ARMOUR, ROBERT, businessman, militia officer, and office holder; b. 13 June 1781 in Kilmarnock, Scotland, son of Robert Armour, a shoemaker, and Jean Shaw; m. 1806 Elizabeth Harvie of Kilmarnock, and they had five children; d. 16 April 1857 in Montreal.
Arriving in Montreal in 1798, probably with his brothers Hugh and Shaw, Robert Armour became an auctioneer, and then, at least until 1816, was a partner in the firm Henderson, Armour and Company, general merchants. In 1815 he was appointed a warden of Trinity House, Montreal, an organization which regulated shipping on the St Lawrence. The following year he was named a commissioner for improving inland navigation and also became a partner in the Quebec Steamboat Company which built the Lauzon, the first steamboat to ply between Quebec and Pointe-Lévy (Lauzon and Lévis). By 1820 he owned shares in another vessel, the steamboat Car of Commerce, travelling between Quebec and Montreal.
In May 1816 Armour had formed a partnership with George Davis (Davies). In June of the following year, together with eight others including George Moffatt*, James Leslie*, and Augustin Cuvillier*, he was a founder of the Bank of Montreal. The bank opened the following December on premises originally owned by Armour and his partner, but then in receivership. Their merchandising business was in serious financial difficulty; Armour had misused £5,024 in public funds with which he had been entrusted and the government had begun to take legal action. Although the outcome of his financial problem is not known, Armour seems to have recovered. Two years later he was cashier (general manager) of the short-lived Bank of Canada. By the late 1820s he was selling dry goods and insurance in Montreal.
Armour became involved in numerous activities outside of his business interests. He was a lieutenant in Montreal’s 1st Militia Battalion from at least 1815 to 1821. He served as treasurer of the Scotch Presbyterian Church, later known as the St Gabriel Street Church, from 1815 to 1817 and was ordained elder in 1819. When the congregation split in 1832 between the conservative Reverend Henry Esson and the evangelical Reverend Edward Black*, the Armours went with Black to form St Paul’s Church, but Robert, Esson’s friend, helped to calm the dispute.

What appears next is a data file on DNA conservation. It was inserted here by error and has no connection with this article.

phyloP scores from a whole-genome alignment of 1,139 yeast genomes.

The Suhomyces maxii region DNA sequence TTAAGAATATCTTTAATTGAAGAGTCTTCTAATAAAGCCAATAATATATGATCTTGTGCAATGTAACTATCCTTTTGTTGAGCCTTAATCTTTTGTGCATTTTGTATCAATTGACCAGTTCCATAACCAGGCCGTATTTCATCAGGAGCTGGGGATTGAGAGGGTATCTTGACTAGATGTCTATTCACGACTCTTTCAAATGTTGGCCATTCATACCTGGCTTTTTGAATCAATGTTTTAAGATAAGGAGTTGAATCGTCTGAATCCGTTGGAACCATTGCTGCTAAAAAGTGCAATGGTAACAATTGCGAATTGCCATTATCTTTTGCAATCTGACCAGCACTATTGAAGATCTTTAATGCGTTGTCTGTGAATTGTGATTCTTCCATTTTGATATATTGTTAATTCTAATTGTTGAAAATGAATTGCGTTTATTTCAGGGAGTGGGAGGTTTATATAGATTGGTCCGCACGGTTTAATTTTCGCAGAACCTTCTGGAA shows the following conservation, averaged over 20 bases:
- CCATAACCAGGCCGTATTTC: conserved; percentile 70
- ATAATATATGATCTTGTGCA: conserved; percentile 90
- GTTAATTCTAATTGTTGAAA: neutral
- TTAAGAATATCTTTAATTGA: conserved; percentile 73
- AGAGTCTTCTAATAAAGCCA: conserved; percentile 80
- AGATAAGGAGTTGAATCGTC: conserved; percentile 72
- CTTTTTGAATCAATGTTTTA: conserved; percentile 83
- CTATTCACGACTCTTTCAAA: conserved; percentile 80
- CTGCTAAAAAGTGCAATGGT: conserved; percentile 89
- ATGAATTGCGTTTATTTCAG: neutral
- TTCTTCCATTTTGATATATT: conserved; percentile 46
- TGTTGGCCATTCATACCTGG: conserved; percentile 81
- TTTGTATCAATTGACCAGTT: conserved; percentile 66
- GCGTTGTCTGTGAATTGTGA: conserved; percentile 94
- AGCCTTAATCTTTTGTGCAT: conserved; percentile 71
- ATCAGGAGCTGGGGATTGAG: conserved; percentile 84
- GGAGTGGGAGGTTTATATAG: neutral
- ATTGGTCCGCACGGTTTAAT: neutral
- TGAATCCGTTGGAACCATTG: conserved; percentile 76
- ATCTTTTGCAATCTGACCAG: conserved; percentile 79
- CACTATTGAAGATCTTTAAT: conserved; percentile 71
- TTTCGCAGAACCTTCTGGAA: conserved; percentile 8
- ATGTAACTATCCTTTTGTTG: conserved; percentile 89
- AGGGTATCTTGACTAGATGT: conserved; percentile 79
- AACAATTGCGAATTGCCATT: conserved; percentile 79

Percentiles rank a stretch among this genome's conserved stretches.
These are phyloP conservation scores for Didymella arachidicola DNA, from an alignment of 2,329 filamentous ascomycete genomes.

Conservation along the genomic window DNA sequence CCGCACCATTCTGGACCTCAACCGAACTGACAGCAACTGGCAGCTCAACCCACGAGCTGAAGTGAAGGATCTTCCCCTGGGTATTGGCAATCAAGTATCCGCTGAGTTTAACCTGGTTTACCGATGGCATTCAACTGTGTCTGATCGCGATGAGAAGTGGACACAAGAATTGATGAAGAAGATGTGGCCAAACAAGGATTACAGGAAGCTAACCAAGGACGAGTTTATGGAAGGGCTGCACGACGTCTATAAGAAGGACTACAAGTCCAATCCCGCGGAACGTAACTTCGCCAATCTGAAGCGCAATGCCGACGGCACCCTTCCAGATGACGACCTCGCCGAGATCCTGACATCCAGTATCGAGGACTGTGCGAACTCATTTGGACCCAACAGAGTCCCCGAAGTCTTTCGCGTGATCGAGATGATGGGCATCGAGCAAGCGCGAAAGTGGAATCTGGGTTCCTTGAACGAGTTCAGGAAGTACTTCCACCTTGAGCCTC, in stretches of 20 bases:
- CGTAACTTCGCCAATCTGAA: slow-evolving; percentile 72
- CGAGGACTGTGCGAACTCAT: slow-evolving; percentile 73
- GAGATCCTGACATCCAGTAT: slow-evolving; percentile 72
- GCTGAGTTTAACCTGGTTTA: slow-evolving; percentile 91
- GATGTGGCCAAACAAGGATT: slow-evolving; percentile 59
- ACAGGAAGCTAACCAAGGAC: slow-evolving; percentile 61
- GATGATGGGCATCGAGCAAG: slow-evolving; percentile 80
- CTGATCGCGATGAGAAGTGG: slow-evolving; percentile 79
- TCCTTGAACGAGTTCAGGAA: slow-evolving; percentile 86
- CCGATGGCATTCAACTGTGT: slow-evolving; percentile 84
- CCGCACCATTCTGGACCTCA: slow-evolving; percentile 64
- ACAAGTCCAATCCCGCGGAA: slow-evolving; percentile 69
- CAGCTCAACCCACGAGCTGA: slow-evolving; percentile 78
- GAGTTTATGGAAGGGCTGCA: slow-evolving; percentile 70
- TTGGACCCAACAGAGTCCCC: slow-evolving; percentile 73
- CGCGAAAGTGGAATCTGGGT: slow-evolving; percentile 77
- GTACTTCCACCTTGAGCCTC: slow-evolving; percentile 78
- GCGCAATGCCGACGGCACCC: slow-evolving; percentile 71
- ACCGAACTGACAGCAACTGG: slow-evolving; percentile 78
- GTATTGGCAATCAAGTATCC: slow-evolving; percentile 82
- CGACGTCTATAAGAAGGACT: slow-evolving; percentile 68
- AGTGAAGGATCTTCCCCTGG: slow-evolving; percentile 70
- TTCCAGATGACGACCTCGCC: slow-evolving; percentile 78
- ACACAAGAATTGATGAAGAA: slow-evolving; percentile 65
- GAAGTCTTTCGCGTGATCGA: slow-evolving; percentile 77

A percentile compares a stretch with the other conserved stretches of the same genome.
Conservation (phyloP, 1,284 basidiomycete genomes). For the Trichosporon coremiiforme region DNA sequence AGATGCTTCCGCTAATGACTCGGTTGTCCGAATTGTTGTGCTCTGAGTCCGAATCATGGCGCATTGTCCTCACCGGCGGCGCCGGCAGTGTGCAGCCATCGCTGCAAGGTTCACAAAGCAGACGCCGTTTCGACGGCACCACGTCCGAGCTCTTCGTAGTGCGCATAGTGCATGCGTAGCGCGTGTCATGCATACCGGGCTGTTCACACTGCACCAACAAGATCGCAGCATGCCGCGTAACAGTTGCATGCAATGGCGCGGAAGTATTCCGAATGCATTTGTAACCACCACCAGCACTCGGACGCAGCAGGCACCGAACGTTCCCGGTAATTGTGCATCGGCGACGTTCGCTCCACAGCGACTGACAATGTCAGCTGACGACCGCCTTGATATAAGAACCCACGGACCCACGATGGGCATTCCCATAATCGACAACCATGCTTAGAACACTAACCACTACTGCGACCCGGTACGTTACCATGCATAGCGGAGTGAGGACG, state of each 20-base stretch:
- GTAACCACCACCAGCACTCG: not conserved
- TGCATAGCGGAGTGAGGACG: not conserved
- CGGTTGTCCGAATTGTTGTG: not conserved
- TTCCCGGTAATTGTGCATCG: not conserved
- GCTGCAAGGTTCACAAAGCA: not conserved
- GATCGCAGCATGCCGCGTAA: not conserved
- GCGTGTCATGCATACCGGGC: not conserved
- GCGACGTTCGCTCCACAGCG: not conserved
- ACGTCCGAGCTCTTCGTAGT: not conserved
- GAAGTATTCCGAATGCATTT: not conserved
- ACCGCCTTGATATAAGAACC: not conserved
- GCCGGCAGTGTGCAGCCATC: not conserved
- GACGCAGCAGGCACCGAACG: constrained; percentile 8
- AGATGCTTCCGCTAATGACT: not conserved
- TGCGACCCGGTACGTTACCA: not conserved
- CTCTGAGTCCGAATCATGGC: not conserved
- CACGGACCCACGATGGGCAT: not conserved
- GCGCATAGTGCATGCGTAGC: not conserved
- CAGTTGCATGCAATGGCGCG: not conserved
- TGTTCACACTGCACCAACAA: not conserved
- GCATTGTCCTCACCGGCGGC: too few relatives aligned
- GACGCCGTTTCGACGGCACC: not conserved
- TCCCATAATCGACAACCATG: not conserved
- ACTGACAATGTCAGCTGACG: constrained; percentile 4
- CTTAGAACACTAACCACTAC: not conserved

In April 1827 Armour obtained the office of king’s printer for the district of Montreal, a post he held until his dismissal on 1 Dec. 1832. Using money from the estate of his late wife which was to have been held in trust for their children, he purchased the languishing Montreal Gazette from his friend Thomas Andrew Turner in May 1827 for £750 and invested another £1,150 in the printing and publishing company. Late in the next year, he transferred ownership to his children as security for the gradual repayment of the £1,900. He would continue to operate the business in trust, paying an annual rent of £100, and was to assume complete control upon the full repayment of the sum due the estate. Under his direction, the refurbished Montreal Gazette had a handsome format, was enlarged from four to five columns per page, and by the mid 1830s appeared three times a week. It also fostered local literary and cultural activities. In the growing political unrest after 1828, the Gazette, as the leading tory newspaper in Lower Canada, espoused the merchants’ complaints about the restrictions of the Constitutional Act of 1791 and even sanctioned the annexation of Montreal to Upper Canada. The newspaper pressed for increased immigration from Britain to the Canadas and urged a larger role for the St Lawrence as a route for American and Canadian produce to Britain, accusing the assembly, which was dominated by French-speaking members, of being anti-trade for refusing to go into debt to improve the waterways. Critical of Louis-Joseph Papineau*, the Gazette opposed French Canadian nationalism for its “republicanism,” “feudalism,” and “corruption.” It openly supported the tory constitutionalists and gave its blessing to paramilitary organizations formed by the British population. In March 1836 the paper even predicted “civil warfare” and in June, angry over the attempts of Governor Gosford [Acheson*] to court members of the Patriote party in order to achieve political reconciliation, insisted that he leave the country.